In what may sound to be a first in the world, the FBI has forced a suspect to unlock his iPhone X using the popular Face ID feature. Agents in Columbus, Ohio had to enter the house of 28-year-old Grant Michalski. He was suspected of child abuse and according to court documents was spotted by Forbes. With a search warrant in hand, the agents forced him to put his face in front of the iPhone X to unlock it. They were then easily able to search for his chats, photos and other potential evidence.
The FBI had started investigating Michalski when they discovered his ad on Craigslist titled “taboo.” They later discovered emails in which he had discussed incest and sex with minors with another defendant, William Weekly. They also discussed sexual acts reportedly with an individual that Weekly shockingly identified in the emails as his daughter.
In earlier instances, the FBI have used suspects’ fingerprints to unlock phones, and even had tried to crack an iPhone by 3D-printing a person’s finger who was already dead. Authorities have thus far, without a fingerprint or face, been unable to obtain passwords, because even Apple does not have access to them.
Apple in this case has refused to create backdoors for law enforcement. It’s CEO Tim Cook says that it would compromise the security of all it’s users. That argument obviously has some merit, as hacking tools which were developed by the NSA were stolen by hackers.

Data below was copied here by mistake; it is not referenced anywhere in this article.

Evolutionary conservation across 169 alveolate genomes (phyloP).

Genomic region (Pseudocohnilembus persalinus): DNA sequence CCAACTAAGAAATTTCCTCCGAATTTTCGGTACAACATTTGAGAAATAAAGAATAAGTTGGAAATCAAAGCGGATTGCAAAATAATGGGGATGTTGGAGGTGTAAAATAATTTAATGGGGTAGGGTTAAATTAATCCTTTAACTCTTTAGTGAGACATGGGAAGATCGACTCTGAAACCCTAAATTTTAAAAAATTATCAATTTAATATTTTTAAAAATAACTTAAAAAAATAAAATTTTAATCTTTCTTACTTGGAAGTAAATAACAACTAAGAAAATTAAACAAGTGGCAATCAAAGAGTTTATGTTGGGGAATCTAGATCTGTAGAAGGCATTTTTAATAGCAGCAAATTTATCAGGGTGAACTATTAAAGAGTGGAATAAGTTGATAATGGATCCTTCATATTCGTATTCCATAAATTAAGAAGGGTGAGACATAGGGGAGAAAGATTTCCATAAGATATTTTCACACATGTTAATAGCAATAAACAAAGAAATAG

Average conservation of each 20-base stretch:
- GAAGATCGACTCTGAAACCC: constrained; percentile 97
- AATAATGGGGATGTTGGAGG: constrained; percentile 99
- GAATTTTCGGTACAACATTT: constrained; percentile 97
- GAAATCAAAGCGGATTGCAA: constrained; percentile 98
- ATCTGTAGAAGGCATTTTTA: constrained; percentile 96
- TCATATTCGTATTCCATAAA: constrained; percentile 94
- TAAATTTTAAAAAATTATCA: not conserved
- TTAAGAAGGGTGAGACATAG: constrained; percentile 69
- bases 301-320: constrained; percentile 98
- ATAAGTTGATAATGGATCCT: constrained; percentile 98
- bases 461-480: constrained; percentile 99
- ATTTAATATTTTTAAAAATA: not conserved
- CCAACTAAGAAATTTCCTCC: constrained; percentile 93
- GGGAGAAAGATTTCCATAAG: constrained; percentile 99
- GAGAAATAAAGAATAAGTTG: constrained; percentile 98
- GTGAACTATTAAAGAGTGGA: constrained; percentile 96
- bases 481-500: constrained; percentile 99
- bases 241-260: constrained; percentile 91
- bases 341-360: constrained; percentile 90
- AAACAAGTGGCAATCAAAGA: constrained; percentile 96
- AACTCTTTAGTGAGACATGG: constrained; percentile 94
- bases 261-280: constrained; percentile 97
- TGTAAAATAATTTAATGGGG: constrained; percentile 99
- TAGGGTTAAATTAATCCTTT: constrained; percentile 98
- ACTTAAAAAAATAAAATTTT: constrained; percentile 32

However, that hasn’t certainly stopped third-party companies. Cellebrite, an Israeli firm created an unlocking device that may have been used by the FBI to unlock the San Bernardino killer’s Apple device. Another device which is called the GrayKey can reportedly unlock two iPhones at once in just about a couple of minutes.
Very surprisingly, using Face ID or other similar face recognition systems from Huawei and other device makers have not been used to unlock a suspect’s phone before. As such, it is not clear if it is even lawful to do so. Law enforcement agencies can certainly use someone’s face as evidence for witness identification, so using Face ID should also be under the laws.
In this particular case, agents were able to obtain only some and not all data by using the suspect’s Face ID as they were not able to keep the phone open long enough. Michalski’s lawyer, in any event told Forbes that the data may not even be necessary.